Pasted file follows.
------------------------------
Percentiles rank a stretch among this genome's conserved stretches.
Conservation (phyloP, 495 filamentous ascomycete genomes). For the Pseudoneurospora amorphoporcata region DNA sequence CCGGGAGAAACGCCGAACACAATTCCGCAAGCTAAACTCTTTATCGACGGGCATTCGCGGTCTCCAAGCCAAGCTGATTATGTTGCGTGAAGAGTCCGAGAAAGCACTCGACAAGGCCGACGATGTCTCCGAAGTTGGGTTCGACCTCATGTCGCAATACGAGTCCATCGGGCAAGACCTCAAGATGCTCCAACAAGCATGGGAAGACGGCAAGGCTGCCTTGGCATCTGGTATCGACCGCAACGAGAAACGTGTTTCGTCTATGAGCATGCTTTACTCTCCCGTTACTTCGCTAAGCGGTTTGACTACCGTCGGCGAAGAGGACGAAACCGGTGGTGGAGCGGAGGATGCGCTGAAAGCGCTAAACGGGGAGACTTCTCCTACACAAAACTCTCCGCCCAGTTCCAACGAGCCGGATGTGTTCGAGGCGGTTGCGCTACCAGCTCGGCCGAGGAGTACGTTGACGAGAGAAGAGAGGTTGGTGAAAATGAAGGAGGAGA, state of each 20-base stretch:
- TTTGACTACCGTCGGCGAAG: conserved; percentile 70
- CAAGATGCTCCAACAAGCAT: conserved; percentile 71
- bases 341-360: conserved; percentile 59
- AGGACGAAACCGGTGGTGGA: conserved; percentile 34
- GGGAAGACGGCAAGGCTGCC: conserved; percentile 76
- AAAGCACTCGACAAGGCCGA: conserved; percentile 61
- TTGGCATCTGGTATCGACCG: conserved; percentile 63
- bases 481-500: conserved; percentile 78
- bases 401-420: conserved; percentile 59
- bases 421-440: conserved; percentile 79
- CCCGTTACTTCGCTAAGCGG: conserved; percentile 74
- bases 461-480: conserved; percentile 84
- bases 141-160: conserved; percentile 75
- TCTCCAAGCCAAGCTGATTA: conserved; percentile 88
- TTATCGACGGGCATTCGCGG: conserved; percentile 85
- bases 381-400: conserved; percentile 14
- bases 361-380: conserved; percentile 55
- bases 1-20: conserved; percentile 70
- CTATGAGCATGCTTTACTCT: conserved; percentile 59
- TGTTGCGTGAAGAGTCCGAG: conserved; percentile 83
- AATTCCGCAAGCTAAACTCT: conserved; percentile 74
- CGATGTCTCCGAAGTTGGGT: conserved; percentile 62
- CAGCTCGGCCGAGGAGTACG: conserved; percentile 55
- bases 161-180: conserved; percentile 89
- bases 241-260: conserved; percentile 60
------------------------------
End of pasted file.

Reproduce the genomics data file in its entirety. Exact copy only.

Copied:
Percentiles rank a stretch among this genome's conserved stretches.
Conservation (phyloP, 495 filamentous ascomycete genomes). For the Pseudoneurospora amorphoporcata region DNA sequence CCGGGAGAAACGCCGAACACAATTCCGCAAGCTAAACTCTTTATCGACGGGCATTCGCGGTCTCCAAGCCAAGCTGATTATGTTGCGTGAAGAGTCCGAGAAAGCACTCGACAAGGCCGACGATGTCTCCGAAGTTGGGTTCGACCTCATGTCGCAATACGAGTCCATCGGGCAAGACCTCAAGATGCTCCAACAAGCATGGGAAGACGGCAAGGCTGCCTTGGCATCTGGTATCGACCGCAACGAGAAACGTGTTTCGTCTATGAGCATGCTTTACTCTCCCGTTACTTCGCTAAGCGGTTTGACTACCGTCGGCGAAGAGGACGAAACCGGTGGTGGAGCGGAGGATGCGCTGAAAGCGCTAAACGGGGAGACTTCTCCTACACAAAACTCTCCGCCCAGTTCCAACGAGCCGGATGTGTTCGAGGCGGTTGCGCTACCAGCTCGGCCGAGGAGTACGTTGACGAGAGAAGAGAGGTTGGTGAAAATGAAGGAGGAGA, state of each 20-base stretch:
- TTTGACTACCGTCGGCGAAG: conserved; percentile 70
- CAAGATGCTCCAACAAGCAT: conserved; percentile 71
- bases 341-360: conserved; percentile 59
- AGGACGAAACCGGTGGTGGA: conserved; percentile 34
- GGGAAGACGGCAAGGCTGCC: conserved; percentile 76
- AAAGCACTCGACAAGGCCGA: conserved; percentile 61
- TTGGCATCTGGTATCGACCG: conserved; percentile 63
- bases 481-500: conserved; percentile 78
- bases 401-420: conserved; percentile 59
- bases 421-440: conserved; percentile 79
- CCCGTTACTTCGCTAAGCGG: conserved; percentile 74
- bases 461-480: conserved; percentile 84
- bases 141-160: conserved; percentile 75
- TCTCCAAGCCAAGCTGATTA: conserved; percentile 88
- TTATCGACGGGCATTCGCGG: conserved; percentile 85
- bases 381-400: conserved; percentile 14
- bases 361-380: conserved; percentile 55
- bases 1-20: conserved; percentile 70
- CTATGAGCATGCTTTACTCT: conserved; percentile 59
- TGTTGCGTGAAGAGTCCGAG: conserved; percentile 83
- AATTCCGCAAGCTAAACTCT: conserved; percentile 74
- CGATGTCTCCGAAGTTGGGT: conserved; percentile 62
- CAGCTCGGCCGAGGAGTACG: conserved; percentile 55
- bases 161-180: conserved; percentile 89
- bases 241-260: conserved; percentile 60